“Like anything, you need really effective governance and leadership to make it happen and that leadership needs to be fully committed to the goals for the long haul.”

Furthermore, Sam says organisations need teams that believe in the changes being implemented, are prepared to break down silos, work together and have the right combination of skills and experience to succeed.

To understand an organisation’s context, Sam sits down with organisational leaders to explore how they might adapt their strategy or innovate their business model to manage climate-related risks while maximising opportunities for positive impact.

Then it’s about implementation, learning along the way and being vigilant and adaptive to their evolving external context.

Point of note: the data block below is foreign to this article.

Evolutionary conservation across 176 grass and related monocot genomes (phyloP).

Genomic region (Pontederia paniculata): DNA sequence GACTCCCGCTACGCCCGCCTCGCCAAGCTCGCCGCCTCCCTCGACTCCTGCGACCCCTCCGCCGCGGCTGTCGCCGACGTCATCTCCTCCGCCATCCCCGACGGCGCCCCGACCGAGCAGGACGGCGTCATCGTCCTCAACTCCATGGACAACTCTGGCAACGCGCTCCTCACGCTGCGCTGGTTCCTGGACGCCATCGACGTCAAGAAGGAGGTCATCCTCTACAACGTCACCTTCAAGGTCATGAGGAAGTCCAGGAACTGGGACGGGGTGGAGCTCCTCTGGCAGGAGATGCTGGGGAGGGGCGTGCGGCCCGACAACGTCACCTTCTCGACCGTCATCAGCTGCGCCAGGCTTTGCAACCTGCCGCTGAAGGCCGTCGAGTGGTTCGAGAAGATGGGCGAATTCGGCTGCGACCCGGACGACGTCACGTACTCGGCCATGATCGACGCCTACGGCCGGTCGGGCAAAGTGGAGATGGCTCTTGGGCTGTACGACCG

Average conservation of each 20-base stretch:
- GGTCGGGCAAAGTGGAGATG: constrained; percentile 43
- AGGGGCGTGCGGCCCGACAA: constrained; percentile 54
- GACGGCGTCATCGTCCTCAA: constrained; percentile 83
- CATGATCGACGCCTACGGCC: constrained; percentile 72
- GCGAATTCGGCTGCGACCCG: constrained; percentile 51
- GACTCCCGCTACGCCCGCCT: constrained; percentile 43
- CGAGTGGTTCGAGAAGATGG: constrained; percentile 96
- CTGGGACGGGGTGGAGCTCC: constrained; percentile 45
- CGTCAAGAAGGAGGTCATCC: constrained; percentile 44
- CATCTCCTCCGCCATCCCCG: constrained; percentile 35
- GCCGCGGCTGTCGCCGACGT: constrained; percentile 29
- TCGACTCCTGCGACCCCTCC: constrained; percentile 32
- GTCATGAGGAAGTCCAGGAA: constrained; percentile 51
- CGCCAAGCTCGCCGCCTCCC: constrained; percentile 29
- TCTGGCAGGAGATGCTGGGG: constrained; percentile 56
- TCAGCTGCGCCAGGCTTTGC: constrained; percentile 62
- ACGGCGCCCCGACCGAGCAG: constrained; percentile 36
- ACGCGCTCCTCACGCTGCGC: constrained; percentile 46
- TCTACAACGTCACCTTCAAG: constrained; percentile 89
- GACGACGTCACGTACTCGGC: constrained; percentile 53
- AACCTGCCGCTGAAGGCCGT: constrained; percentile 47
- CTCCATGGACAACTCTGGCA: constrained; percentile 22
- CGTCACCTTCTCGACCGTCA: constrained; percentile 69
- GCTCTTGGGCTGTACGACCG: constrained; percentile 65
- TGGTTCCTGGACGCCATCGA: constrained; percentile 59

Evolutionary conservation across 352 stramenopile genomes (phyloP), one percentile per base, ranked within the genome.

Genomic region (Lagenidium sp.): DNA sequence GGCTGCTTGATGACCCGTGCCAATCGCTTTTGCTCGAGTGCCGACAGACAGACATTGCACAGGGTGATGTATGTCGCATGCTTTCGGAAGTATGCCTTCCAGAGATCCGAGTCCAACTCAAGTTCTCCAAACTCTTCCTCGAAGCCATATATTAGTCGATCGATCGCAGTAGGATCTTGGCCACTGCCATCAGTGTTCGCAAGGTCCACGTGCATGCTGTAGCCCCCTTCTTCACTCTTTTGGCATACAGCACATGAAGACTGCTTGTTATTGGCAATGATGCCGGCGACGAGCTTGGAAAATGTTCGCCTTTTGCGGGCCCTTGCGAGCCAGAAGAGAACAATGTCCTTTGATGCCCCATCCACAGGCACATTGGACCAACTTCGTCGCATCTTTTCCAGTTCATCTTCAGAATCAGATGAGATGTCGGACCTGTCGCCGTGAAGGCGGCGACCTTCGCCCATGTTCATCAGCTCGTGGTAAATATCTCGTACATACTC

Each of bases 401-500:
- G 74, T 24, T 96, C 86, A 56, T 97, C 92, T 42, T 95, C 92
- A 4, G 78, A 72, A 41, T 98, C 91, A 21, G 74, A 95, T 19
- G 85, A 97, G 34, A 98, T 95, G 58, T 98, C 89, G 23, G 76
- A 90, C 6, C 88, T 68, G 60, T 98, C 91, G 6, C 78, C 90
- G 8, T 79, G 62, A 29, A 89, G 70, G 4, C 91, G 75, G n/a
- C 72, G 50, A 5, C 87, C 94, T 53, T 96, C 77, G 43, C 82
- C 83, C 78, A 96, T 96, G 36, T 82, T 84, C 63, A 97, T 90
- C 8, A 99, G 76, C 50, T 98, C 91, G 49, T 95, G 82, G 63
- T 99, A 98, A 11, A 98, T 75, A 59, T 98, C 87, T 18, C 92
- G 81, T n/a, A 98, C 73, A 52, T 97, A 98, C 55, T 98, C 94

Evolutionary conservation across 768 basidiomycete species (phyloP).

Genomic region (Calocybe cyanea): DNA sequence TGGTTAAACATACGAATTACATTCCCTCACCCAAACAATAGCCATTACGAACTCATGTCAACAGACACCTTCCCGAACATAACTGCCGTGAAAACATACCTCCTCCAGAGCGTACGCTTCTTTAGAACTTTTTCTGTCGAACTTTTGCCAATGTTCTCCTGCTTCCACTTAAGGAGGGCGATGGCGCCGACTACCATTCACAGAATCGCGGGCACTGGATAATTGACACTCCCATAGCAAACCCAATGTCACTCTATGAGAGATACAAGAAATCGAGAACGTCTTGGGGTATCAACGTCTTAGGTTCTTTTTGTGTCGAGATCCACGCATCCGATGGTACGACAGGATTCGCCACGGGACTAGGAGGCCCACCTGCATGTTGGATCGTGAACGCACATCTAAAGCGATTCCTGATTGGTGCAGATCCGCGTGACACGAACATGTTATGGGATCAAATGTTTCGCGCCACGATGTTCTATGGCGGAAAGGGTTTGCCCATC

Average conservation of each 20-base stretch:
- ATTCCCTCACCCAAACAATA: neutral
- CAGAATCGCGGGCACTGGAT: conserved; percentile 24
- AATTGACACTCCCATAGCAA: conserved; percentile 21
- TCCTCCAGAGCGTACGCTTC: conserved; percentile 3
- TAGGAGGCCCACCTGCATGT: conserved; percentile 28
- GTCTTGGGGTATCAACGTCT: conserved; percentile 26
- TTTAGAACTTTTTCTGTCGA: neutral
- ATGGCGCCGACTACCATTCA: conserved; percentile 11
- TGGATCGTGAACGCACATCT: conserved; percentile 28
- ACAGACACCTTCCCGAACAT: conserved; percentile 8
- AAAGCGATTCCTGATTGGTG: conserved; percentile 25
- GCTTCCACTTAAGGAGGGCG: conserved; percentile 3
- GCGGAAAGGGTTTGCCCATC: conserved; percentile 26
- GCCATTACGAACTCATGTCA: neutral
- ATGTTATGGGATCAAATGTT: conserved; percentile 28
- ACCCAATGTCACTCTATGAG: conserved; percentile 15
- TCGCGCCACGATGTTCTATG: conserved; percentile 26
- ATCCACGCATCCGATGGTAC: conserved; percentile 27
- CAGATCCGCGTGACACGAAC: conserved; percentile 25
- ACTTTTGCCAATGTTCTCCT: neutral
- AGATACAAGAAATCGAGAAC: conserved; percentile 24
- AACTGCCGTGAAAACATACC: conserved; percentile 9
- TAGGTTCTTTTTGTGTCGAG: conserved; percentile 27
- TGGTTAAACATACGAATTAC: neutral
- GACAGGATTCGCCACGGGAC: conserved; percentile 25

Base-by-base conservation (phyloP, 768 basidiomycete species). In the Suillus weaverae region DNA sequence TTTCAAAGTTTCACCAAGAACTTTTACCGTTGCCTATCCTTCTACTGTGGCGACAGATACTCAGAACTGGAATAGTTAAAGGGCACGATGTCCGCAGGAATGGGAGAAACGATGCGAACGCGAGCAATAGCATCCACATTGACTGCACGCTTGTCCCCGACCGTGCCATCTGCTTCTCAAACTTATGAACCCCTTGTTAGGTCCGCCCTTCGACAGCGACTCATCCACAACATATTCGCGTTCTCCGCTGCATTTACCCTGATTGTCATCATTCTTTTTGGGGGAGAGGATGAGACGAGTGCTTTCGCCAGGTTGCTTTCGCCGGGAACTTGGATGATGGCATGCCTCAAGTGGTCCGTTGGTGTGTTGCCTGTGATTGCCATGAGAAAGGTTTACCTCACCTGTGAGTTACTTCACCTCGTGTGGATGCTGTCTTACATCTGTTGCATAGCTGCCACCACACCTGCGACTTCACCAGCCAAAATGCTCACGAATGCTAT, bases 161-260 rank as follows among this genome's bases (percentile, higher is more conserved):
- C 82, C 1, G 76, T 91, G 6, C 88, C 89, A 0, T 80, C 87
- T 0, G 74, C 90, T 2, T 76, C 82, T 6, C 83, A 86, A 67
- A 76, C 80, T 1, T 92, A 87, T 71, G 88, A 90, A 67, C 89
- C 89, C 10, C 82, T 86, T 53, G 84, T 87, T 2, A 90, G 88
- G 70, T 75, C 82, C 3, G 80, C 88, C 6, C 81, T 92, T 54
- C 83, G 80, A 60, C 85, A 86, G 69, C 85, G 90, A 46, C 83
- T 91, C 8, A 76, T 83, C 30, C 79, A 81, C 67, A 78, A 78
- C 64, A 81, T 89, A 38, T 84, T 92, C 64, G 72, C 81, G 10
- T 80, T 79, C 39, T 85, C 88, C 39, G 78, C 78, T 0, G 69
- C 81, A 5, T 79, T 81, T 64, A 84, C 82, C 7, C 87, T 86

“Ultimately, we want every organisation to be successfully contributing solutions to the climate crisis and inter-woven sustainability issues, so it’s just embedded in their DNA – it’s what they do, and they know how to do it,” says Sam.


Leading the change

One organisation Sam is excited to work with is Orion.

“I already knew that Orion was taking climate change seriously – they were one of the first NZ companies to release a TCFD-based climate risk report, and announced a commitment to achieving carbon neutrality for corporate emissions by 2022. But when I spoke to them, I discovered they have this really holistic and inspiring purpose.

“Orion’s role as an electricity distribution company might seem straightforward, quite ‘contained’ if you like.

“But the potential for the energy sector, and in particular distribution companies, to enable the transition to zero-carbon and climate resilience in a way which creates a whole range of other positive outcomes, is actually huge.